When the author says, “I suppose that futile waiting was the sorrowful background music of our impoverished little community when I was young,” she means that the poor, mostly African American community she grew up in was always waiting for a change that would never come. Lizabeth explains about the perpetual wait, “I don't know what it was that we were waiting for; certainly not for the prosperity that was ‘right around the corner’ [...]” Lizabeth did not know what she was desperate for, but she

  • Pedagogical Philosophies Of Education

    1059 Words  | 5 Pages

    Education is a social science that encompasses teaching and learning specific skills. Practicing teachers in the field of education use a variety of methods and materials in their instruction to impart a curriculum. The goal of education is the growth of students so that they become productive citizens of a dynamic, ever changing, society. Fundamentally, the imparting of culture from generation to generation promotes a greater awareness and responsiveness through social maturity to the needs of an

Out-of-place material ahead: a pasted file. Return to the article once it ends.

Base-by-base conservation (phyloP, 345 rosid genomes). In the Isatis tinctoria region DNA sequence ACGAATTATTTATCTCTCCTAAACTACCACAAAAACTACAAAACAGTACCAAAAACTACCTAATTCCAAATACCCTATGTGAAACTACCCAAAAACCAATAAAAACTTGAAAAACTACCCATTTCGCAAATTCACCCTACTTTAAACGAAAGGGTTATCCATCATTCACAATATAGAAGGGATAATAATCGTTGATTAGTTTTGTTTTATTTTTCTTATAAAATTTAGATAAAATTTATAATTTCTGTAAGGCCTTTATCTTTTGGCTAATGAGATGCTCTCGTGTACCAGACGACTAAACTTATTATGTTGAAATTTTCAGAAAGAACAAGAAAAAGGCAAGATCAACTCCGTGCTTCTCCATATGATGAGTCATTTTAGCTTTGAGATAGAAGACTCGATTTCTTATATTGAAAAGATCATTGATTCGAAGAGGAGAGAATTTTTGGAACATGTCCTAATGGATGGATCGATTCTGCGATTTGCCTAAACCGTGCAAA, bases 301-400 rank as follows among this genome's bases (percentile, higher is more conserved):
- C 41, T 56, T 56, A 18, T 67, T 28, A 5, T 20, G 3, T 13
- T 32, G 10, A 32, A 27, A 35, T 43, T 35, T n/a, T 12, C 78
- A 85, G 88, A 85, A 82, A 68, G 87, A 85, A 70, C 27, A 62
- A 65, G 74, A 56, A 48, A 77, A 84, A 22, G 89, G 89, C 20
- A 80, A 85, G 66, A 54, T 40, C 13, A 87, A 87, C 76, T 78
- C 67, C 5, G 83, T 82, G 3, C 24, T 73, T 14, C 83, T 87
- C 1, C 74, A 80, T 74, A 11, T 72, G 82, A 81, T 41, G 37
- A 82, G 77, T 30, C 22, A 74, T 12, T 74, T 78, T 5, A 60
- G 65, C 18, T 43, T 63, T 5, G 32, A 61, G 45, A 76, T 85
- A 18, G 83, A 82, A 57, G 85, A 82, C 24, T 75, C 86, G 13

• Self Regulated Learning Research Paper

    5300 Words  | 22 Pages

    builders of knowledge are more gratified. SR is congruent with constructivism and learner-centered education. Self-regulated learning is in parallel with constructivist view of learning and teaching in that it puts learner at the epicenter of learning and construction of knowledge and, hence, it merits more heed in contemporary education. Constructivism underscores the importance of individual self in building meaning (Vygotsky, 1978). Learners act as an umpire of feeding inlet of knowledge to

  • Group Work Strategies

    1361 Words  | 6 Pages

    explained group roles. I gave group role cards to each group. Mental Starter: I started my lesson with whole class activity. I wrote a few three digit numbers on the board and pupils identified the place value of the underlined number. Pupils’ prior knowledge of the place value was checked for 3 digit numbers. I allocated 5 minutes to this